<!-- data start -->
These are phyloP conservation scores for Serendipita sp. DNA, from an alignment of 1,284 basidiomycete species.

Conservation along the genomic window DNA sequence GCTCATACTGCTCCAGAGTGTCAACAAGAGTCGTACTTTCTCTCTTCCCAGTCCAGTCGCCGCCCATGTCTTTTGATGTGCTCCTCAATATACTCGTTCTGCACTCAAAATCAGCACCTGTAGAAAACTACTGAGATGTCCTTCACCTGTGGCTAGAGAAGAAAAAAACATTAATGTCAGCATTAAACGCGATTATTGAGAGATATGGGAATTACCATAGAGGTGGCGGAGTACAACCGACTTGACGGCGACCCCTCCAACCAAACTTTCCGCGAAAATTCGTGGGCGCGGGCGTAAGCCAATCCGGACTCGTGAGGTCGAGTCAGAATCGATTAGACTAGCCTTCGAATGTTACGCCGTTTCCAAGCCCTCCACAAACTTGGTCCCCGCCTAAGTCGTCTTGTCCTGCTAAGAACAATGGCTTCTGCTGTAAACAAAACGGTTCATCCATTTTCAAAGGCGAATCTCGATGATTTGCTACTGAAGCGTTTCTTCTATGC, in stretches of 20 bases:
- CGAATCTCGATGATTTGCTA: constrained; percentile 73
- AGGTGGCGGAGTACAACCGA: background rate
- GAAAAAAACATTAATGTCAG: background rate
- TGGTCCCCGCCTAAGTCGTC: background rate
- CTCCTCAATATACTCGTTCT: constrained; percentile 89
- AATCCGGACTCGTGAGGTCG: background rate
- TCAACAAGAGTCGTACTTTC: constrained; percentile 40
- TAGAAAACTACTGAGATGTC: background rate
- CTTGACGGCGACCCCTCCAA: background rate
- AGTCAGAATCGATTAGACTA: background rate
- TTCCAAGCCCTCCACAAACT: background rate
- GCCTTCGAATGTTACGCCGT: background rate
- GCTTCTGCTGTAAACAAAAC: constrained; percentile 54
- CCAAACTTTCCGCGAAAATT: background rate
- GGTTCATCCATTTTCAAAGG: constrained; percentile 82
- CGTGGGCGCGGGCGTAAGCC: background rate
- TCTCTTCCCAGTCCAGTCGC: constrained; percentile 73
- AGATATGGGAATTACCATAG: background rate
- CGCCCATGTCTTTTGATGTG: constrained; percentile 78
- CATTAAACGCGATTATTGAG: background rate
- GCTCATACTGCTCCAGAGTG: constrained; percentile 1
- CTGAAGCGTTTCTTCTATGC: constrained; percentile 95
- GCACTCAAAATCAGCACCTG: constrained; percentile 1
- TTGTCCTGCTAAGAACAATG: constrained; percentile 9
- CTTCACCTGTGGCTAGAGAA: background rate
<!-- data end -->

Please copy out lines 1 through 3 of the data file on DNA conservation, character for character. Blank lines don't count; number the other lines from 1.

These are phyloP conservation scores for Serendipita sp. DNA, from an alignment of 1,284 basidiomycete species.

Conservation along the genomic window DNA sequence GCTCATACTGCTCCAGAGTGTCAACAAGAGTCGTACTTTCTCTCTTCCCAGTCCAGTCGCCGCCCATGTCTTTTGATGTGCTCCTCAATATACTCGTTCTGCACTCAAAATCAGCACCTGTAGAAAACTACTGAGATGTCCTTCACCTGTGGCTAGAGAAGAAAAAAACATTAATGTCAGCATTAAACGCGATTATTGAGAGATATGGGAATTACCATAGAGGTGGCGGAGTACAACCGACTTGACGGCGACCCCTCCAACCAAACTTTCCGCGAAAATTCGTGGGCGCGGGCGTAAGCCAATCCGGACTCGTGAGGTCGAGTCAGAATCGATTAGACTAGCCTTCGAATGTTACGCCGTTTCCAAGCCCTCCACAAACTTGGTCCCCGCCTAAGTCGTCTTGTCCTGCTAAGAACAATGGCTTCTGCTGTAAACAAAACGGTTCATCCATTTTCAAAGGCGAATCTCGATGATTTGCTACTGAAGCGTTTCTTCTATGC, in stretches of 20 bases:
- CGAATCTCGATGATTTGCTA: constrained; percentile 73